Every parent wants to make sure that their children grow up with responsible attitudes towards money and personal finances. Precisely how you go about instilling good habits in your children can be influenced by your family’s overall financial situation, but there are some basic approaches that everyone can take. These include options such as:
- Promoting the value of working for financial reward
- Encouraging a healthy approach to saving
- Setting a good example
A new study from The Money Advice Service has highlighted the influence parents have on fostering good financial skills in their children. The MAS, which is an independent service set up by the government, commissioned behaviour experts at Cambridge University to produce the ‘Habit Formation and Learning in Young Children’ report.
The results indicate that financial habits are established by the age of seven and core behaviours which are learnt in childhood will affect financial decisions throughout life.
Of course, both good and bad habits can be passed on, so parents must not underestimate the impact which their own financial actions will have on their children.
Promoting the value of Working for Financial Reward
It is never too early for children to learn the value of working for a financial reward and the sense of responsibility which can be gained from it. Even if it is only basic chores which they are carrying out such as washing the dishes or cleaning the windows around the house, they are likely to develop a good work ethic which will set them up for the rest of their working life.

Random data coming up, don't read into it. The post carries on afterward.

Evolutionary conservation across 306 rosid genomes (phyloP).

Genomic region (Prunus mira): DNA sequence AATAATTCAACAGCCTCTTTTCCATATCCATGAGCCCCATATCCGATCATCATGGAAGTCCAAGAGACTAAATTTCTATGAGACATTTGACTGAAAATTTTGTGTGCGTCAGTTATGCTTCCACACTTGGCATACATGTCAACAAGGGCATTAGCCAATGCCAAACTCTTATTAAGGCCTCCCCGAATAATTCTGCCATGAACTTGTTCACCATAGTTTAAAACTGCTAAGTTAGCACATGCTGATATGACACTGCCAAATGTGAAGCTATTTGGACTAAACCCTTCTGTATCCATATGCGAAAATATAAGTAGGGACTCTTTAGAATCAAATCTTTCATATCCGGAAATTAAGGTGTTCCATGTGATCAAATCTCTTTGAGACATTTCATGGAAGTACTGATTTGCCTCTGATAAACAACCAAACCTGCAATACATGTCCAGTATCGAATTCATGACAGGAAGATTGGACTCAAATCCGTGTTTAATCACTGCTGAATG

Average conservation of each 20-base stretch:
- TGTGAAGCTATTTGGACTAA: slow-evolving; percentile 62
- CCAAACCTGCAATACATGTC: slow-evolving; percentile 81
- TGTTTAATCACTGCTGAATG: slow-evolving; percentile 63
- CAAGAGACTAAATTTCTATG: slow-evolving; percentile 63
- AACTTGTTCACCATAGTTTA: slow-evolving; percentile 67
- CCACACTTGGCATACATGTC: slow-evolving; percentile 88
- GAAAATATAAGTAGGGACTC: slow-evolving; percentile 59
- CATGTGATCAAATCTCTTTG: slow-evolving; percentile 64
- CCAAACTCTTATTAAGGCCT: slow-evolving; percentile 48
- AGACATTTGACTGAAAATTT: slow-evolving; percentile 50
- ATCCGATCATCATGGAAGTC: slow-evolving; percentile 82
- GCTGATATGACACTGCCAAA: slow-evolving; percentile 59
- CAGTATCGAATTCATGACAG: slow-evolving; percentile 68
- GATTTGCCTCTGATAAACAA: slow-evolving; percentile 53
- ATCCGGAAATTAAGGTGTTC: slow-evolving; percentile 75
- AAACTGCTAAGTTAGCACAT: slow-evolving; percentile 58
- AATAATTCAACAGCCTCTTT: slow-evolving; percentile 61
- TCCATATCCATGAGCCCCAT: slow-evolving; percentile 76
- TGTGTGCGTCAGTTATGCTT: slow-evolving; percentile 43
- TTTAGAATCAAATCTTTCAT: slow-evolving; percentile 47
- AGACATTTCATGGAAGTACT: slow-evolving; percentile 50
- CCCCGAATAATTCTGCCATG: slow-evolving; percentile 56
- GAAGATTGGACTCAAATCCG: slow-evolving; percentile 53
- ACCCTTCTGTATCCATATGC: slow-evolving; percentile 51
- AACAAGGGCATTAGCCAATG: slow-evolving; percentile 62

Encouraging a Healthy Approach to Saving
Helping children to learn about the value of money doesn’t need to be difficult and it can actually be fun. Getting them interested in the concept of making savings is a good start, as it is generally accepted that by the age of eight a typical child should be able to grasp all of the basics regarding how a savings account works.
Getting into the habit of putting money away will help a child to develop a responsible attitude to their own finances.
Every parent wants to make sure their children have everything that they need. However, sometimes it can be a good lesson if a child has to withdraw from their savings in order to make a purchase.
Some savings accounts are specifically designed for children and whilst some are tax-free, this does not apply to all of them. This may not matter for most people who are looking to introduce their children to the value of saving in a simple but effective way, but other families might be better suited to a more complex arrangement.
Setting a Good Example
Every parent knows that the most effective way for children to learn is by example. If your household is run in a chaotic fashion when it comes to domestic finances, you are setting the template for how things should be done in your children’s eyes.
Although in times of rising prices and spiralling household bills it might be difficult to find ways of saving money yourself, a child’s account can run on very small amounts which can still teach valuable and inexpensive lessons.
Solomun Ransish is a father of five and works for a major investment fund manager in the City Of London. He shares his own experiences for Select Property investment.